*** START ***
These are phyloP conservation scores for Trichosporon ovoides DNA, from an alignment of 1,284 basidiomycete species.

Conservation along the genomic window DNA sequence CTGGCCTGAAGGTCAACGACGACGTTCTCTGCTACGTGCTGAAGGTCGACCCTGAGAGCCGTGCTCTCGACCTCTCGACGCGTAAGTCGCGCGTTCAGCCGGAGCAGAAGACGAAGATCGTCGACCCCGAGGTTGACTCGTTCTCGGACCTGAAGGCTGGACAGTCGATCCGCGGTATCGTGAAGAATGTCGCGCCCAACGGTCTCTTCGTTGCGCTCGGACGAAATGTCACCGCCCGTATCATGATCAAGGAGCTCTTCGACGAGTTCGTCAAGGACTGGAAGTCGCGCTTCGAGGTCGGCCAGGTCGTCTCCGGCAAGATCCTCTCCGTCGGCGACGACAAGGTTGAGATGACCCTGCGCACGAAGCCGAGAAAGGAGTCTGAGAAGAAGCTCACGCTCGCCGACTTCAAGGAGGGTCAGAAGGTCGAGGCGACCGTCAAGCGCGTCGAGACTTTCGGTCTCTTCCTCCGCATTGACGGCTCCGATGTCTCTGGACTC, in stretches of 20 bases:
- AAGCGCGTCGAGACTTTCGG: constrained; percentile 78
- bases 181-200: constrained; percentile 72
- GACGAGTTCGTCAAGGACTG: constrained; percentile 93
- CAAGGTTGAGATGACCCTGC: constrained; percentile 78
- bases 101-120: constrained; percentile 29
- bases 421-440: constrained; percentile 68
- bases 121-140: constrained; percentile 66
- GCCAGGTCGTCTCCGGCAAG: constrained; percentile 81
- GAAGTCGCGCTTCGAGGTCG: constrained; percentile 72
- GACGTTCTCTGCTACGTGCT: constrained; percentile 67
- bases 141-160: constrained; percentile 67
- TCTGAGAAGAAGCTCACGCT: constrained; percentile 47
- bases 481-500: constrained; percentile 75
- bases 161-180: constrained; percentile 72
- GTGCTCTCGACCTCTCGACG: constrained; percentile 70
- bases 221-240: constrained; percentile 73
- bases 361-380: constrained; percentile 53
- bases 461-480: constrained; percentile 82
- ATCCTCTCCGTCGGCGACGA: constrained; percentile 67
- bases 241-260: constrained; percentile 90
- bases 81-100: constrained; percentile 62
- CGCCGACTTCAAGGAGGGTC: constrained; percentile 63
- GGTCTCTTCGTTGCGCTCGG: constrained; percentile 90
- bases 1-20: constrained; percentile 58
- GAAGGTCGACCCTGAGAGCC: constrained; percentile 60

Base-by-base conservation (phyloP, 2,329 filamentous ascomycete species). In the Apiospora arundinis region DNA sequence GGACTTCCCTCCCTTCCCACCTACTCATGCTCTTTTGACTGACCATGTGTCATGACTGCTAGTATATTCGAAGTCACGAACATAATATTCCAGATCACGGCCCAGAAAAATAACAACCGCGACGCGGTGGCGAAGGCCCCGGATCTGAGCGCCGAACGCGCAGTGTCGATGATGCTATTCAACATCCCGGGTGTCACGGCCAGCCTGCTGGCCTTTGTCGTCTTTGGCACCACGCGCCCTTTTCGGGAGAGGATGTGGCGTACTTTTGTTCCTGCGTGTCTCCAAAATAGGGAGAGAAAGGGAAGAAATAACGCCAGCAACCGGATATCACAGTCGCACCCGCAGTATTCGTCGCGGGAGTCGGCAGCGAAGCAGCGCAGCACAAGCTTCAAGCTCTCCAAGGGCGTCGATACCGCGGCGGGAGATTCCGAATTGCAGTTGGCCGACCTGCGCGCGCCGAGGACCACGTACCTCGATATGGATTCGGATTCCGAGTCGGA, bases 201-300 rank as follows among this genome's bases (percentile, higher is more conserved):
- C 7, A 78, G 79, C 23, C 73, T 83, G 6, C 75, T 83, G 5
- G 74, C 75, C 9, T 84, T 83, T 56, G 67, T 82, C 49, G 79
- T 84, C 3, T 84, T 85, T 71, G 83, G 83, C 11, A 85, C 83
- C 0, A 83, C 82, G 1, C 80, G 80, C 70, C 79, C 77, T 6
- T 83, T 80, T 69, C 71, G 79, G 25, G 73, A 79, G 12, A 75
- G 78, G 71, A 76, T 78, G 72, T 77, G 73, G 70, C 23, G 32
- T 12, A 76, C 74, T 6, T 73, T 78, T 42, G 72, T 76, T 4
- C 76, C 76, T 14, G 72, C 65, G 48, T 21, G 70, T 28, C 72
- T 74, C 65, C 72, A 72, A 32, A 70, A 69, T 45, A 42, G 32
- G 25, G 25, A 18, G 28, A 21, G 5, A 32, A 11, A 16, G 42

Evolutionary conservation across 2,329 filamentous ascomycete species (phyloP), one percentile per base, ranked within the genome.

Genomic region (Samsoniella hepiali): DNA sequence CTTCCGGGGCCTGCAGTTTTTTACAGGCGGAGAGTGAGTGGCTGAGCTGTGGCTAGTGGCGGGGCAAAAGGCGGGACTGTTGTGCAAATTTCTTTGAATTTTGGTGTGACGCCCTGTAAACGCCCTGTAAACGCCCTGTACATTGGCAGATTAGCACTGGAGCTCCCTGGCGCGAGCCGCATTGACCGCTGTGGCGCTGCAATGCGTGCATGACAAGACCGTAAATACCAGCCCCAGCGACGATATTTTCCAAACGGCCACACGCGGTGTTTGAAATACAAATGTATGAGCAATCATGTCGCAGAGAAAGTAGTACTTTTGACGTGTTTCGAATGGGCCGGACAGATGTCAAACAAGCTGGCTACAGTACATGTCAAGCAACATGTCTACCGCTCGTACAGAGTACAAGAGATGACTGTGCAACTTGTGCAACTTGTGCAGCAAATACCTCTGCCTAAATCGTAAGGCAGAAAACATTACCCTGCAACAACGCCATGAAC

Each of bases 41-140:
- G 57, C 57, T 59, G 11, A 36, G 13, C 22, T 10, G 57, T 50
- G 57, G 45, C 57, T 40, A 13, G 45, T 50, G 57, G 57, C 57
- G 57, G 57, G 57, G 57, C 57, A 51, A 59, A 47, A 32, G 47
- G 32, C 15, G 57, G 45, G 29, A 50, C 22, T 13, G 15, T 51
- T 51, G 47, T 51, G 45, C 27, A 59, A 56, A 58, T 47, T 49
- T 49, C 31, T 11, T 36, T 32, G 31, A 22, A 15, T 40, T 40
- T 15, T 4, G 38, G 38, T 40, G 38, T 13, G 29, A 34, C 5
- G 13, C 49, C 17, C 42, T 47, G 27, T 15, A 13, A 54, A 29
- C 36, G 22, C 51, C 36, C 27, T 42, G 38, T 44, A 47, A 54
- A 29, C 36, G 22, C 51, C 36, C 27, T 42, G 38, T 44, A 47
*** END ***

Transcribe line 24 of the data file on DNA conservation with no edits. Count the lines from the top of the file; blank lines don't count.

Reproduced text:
- CGCCGACTTCAAGGAGGGTC: constrained; percentile 63